ZGF architects have completed Google's new L.A. office by transforming California's landmark Spruce Goose Hangar. Designed as a building-within-a-building, the project was built inside the seven-story, 750-foot-long historic wooden structure. The 450,000 SF, four-level design is sited between two existing Google properties, and the project aimed to unify the Playa Vista campus while bringing a new perspective to workplace through adaptive reuse.
Built by Howard Hughes in 1943 for the construction of the Hercules IV airplane (aka the “Spruce Goose”), the historic hangar now comprises office, meeting, food service and event spaces, and employee amenity spaces. The project included extensive restoration of the original wood frame, and the new architecture is set within the vast, open volumes of the hangar on either side of its fully restored central spine. this central axis divides the building length-ways and originally housed aviation engineers’ offices. Open floor plates are pulled away from both the interior envelope and the central spine. The varied shaping of each floor allows daylight to penetrate every level and maintains clear sight lines spanning the full length of the building, putting the magnitude and workmanship of the historic structure on display.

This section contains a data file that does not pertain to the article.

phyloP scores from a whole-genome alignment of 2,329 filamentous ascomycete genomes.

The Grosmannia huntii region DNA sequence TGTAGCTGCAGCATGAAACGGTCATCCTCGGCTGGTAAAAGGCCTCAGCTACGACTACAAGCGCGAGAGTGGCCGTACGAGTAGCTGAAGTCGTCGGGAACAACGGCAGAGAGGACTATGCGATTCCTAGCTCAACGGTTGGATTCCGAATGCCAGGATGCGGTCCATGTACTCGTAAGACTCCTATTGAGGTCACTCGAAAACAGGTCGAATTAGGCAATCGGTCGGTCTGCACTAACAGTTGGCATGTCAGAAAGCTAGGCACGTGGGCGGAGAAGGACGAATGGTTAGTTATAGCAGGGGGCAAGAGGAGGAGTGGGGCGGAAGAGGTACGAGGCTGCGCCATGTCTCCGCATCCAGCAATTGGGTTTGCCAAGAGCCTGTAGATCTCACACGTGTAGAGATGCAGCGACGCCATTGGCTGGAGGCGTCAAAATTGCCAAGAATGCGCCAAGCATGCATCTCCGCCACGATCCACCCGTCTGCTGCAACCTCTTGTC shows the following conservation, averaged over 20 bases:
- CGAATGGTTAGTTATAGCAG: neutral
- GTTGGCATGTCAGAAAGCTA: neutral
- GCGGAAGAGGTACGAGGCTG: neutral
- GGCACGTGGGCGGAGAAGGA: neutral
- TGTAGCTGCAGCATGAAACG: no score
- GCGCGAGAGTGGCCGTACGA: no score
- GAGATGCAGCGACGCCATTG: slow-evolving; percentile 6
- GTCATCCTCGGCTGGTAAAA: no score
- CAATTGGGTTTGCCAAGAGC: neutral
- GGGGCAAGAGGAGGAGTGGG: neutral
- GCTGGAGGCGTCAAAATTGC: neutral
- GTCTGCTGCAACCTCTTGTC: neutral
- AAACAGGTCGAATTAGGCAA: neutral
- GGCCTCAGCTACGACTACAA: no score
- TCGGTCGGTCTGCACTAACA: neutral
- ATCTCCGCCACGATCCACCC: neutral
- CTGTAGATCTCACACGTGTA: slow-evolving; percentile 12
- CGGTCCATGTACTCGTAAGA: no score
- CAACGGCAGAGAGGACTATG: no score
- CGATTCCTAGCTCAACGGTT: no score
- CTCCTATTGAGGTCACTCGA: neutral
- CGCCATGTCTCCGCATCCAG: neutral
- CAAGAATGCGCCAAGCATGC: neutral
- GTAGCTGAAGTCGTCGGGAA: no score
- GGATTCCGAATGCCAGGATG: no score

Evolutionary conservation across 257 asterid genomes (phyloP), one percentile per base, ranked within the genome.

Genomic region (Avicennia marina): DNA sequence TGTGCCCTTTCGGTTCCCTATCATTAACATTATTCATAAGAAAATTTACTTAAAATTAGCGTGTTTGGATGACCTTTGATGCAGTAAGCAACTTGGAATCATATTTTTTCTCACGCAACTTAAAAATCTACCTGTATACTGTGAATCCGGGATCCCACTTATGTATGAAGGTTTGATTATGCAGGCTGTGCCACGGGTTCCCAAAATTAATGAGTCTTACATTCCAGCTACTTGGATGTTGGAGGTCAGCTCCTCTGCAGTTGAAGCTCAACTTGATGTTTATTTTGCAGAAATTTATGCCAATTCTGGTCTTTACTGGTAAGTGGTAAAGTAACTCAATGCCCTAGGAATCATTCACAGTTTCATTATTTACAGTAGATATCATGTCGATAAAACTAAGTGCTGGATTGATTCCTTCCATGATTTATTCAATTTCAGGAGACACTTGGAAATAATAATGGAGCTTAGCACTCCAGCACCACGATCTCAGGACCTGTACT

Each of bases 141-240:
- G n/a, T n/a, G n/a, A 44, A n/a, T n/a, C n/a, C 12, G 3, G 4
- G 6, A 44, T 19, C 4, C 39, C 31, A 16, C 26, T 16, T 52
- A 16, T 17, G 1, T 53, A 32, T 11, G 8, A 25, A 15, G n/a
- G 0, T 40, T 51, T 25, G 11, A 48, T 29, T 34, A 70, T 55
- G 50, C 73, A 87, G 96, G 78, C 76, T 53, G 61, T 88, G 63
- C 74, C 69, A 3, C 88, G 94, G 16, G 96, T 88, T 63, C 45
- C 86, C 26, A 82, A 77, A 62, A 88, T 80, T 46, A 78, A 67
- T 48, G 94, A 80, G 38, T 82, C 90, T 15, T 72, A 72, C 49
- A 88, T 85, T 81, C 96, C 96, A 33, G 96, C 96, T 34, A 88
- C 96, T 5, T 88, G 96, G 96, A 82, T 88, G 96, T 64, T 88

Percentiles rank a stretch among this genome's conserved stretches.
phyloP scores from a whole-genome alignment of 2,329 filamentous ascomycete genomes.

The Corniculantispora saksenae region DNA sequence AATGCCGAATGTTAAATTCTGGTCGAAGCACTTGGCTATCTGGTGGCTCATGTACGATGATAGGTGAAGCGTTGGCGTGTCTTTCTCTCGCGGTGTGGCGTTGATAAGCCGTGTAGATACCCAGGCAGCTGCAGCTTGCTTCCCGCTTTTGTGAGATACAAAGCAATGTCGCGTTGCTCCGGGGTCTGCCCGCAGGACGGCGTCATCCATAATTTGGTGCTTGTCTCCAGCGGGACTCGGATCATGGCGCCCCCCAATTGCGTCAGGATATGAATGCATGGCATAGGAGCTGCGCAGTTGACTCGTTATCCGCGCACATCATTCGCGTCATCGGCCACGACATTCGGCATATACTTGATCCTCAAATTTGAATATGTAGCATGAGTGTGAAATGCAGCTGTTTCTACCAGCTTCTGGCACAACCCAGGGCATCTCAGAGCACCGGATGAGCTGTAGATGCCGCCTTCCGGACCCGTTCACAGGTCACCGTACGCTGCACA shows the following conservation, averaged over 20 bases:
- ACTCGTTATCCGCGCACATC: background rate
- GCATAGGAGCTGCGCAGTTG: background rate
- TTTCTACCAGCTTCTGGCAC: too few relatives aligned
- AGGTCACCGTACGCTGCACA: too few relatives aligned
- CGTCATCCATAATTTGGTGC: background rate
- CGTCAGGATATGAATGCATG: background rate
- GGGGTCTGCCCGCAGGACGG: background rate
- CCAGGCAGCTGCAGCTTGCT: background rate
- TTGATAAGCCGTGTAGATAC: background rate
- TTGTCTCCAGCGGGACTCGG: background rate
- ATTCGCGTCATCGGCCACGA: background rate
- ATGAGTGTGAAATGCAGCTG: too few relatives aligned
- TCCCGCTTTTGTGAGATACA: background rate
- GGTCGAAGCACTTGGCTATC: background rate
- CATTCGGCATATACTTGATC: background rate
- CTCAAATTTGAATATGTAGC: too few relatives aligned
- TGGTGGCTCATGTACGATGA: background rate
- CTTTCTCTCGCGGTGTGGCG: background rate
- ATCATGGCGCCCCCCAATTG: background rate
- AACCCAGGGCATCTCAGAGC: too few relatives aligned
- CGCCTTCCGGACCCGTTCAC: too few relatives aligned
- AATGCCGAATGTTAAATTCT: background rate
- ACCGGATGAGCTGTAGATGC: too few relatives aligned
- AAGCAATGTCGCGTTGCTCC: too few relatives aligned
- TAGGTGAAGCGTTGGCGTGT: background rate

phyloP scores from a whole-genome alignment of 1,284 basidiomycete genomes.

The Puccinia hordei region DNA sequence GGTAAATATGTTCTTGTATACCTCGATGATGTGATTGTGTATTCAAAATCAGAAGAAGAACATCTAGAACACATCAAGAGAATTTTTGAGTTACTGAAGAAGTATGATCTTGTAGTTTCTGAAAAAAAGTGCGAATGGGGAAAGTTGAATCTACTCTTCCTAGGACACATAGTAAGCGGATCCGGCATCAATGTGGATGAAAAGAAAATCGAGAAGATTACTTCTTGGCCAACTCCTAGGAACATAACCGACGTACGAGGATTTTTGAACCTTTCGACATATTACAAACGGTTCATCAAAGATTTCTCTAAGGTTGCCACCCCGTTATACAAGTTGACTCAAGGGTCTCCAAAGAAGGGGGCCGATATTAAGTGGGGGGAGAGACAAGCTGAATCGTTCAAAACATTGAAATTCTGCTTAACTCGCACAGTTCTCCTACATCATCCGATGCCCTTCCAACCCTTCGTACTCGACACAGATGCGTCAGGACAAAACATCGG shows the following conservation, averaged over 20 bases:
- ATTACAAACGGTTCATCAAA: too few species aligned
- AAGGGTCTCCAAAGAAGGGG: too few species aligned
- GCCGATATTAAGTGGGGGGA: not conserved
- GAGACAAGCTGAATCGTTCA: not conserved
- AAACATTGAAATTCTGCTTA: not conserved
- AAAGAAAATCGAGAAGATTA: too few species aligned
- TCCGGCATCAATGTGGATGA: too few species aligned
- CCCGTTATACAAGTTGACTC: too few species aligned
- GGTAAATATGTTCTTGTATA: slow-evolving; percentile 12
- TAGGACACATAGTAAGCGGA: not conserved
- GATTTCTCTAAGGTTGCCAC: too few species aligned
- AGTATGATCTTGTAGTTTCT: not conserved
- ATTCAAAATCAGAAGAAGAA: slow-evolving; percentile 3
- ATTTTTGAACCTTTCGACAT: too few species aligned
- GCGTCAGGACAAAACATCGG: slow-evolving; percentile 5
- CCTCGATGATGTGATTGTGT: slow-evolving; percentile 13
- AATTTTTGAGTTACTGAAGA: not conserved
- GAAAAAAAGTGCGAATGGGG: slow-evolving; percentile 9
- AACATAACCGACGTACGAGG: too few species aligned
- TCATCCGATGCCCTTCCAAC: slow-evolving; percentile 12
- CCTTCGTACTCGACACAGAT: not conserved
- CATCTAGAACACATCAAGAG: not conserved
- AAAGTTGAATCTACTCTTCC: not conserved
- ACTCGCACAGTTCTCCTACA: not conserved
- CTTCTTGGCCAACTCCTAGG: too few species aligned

The new floor plates hold workspaces and engage strategically with the central spine, which houses collaboration and café spaces. Circulation routes are intended to increase interaction, with a boardwalk that wraps the perimeter of each floor plate and ramps upwards from the ground floor, while bridges pass through the central spine and weave the length of each level. The materiality of the new interior architecture is subdued. Color and texture are introduced via the hand-selected and often custom-made furnishings, complimenting the vibrant and diverse art installations. In tribute to the hangar’s storied aviation history, the phone, meeting, and conference rooms have airborne-inspired names and aesthetic themes, from Kite to Zephyr. Hospitality spaces are each designed with a contemporary twist on the iconic style of a bygone era.
News via ZGF Architects